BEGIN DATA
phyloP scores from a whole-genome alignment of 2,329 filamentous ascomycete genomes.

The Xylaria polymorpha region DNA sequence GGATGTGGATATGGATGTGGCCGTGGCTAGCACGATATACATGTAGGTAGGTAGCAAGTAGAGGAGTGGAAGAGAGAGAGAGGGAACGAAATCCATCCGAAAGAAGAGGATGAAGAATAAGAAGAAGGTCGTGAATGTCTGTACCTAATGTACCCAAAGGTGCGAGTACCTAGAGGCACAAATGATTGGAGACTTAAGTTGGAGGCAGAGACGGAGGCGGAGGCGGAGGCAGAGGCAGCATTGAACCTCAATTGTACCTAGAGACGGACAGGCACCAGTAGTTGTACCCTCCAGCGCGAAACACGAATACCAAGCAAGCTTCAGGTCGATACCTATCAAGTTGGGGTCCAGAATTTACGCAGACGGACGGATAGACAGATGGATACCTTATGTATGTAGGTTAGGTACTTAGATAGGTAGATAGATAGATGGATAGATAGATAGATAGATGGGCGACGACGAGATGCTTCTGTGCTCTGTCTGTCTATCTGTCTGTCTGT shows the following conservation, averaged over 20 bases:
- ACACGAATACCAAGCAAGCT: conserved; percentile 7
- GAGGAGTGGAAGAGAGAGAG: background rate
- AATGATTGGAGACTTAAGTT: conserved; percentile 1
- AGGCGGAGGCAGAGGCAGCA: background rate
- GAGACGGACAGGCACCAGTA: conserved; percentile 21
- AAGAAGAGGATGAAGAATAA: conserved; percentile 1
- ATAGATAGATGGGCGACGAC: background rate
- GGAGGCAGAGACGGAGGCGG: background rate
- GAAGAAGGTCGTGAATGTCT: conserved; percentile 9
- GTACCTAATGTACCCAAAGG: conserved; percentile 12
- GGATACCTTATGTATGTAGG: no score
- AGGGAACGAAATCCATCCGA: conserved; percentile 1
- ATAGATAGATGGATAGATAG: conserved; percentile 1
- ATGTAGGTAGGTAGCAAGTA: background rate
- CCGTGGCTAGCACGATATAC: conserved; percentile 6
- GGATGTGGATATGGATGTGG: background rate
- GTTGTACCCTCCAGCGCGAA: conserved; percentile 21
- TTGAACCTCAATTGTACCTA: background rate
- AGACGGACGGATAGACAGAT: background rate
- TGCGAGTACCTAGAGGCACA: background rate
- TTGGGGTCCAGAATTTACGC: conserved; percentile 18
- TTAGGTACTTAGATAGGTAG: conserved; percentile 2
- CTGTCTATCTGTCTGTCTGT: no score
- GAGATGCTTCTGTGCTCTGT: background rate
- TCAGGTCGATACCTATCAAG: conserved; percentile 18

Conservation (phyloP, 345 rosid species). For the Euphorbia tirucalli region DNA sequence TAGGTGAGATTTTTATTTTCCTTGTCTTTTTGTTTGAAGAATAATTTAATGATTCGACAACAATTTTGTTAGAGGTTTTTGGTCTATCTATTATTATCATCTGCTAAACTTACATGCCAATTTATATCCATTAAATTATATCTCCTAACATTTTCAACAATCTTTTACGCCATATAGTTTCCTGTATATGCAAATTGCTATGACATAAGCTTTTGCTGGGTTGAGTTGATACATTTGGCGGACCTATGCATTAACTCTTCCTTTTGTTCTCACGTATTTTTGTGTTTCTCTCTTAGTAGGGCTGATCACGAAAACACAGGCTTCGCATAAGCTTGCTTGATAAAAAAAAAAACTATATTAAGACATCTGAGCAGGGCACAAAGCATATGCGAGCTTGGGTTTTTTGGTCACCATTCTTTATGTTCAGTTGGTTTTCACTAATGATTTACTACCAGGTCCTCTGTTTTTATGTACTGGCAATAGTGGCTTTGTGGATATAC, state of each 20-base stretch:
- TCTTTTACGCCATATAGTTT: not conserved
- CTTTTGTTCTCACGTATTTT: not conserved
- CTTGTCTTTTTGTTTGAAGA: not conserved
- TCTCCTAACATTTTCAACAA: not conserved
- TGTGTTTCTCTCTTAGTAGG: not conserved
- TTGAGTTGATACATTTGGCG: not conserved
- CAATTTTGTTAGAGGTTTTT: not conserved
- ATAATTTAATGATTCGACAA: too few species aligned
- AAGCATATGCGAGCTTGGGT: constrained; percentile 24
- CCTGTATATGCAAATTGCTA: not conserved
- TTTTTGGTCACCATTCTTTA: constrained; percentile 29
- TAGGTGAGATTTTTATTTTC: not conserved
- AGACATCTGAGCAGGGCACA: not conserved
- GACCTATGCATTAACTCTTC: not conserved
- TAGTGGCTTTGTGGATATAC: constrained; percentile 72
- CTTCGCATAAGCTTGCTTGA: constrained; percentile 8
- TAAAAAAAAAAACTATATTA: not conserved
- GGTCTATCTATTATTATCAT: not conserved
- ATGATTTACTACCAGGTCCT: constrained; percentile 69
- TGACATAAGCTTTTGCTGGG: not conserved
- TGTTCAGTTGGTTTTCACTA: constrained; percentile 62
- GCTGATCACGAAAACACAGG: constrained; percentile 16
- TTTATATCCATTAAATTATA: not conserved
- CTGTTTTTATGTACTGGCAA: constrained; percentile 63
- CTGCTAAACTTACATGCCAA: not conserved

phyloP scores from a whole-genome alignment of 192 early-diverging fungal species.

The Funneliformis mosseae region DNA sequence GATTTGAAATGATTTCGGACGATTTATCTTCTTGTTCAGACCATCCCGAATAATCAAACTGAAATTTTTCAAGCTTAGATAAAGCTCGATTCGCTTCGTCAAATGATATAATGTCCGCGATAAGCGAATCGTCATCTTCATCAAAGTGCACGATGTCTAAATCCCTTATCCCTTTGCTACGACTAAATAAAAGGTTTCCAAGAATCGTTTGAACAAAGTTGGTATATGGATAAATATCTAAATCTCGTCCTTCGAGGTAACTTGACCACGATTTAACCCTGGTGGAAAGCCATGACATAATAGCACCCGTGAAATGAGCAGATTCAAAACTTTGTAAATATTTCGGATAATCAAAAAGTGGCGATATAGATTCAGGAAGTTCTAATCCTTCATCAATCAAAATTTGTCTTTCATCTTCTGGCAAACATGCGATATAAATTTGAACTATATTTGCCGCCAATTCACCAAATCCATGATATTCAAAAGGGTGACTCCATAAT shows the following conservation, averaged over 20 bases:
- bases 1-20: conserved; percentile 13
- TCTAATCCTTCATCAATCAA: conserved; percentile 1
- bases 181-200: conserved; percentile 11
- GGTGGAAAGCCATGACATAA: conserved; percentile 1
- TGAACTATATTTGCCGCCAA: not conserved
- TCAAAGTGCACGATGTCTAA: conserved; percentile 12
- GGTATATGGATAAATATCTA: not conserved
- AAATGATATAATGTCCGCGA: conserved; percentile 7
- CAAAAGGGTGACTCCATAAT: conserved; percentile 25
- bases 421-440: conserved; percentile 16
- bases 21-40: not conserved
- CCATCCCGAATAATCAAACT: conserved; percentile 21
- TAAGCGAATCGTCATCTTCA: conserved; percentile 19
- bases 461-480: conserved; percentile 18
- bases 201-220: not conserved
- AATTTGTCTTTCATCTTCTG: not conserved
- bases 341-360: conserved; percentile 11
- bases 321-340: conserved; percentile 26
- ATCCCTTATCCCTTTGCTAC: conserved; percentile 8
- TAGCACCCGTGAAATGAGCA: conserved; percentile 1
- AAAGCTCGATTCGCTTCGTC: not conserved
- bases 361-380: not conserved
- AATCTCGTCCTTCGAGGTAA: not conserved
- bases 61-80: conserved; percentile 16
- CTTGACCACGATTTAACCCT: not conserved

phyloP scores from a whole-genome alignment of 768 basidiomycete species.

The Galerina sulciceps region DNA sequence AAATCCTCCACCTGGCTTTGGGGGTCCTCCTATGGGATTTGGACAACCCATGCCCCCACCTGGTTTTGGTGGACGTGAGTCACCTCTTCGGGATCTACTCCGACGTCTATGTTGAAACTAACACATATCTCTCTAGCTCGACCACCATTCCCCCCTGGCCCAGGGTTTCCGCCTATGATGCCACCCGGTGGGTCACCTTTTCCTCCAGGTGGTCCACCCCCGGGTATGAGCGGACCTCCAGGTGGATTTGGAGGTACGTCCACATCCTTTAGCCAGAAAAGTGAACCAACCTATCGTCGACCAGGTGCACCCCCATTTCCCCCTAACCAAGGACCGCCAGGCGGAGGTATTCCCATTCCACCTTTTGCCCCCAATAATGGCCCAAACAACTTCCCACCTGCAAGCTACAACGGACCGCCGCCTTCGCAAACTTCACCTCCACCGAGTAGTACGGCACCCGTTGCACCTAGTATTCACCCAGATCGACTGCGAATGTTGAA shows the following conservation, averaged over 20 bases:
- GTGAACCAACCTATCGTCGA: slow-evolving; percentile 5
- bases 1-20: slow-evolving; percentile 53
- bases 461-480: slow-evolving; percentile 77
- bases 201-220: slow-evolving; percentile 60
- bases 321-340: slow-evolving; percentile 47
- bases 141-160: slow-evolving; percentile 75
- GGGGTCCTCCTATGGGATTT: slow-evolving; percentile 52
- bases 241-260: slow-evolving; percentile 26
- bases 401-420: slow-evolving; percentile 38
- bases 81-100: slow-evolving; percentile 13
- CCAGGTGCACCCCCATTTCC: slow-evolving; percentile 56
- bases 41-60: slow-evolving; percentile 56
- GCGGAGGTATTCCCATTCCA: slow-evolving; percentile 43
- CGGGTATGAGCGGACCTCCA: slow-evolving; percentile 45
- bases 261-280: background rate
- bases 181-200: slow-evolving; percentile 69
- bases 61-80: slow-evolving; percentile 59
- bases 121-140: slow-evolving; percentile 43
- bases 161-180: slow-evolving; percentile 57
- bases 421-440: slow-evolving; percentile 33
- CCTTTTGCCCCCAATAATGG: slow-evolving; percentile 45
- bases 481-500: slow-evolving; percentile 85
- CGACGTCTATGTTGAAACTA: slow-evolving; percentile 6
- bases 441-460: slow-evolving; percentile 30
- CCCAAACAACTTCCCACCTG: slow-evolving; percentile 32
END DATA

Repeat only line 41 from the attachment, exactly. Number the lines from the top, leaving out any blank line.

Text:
- AGACATCTGAGCAGGGCACA: not conserved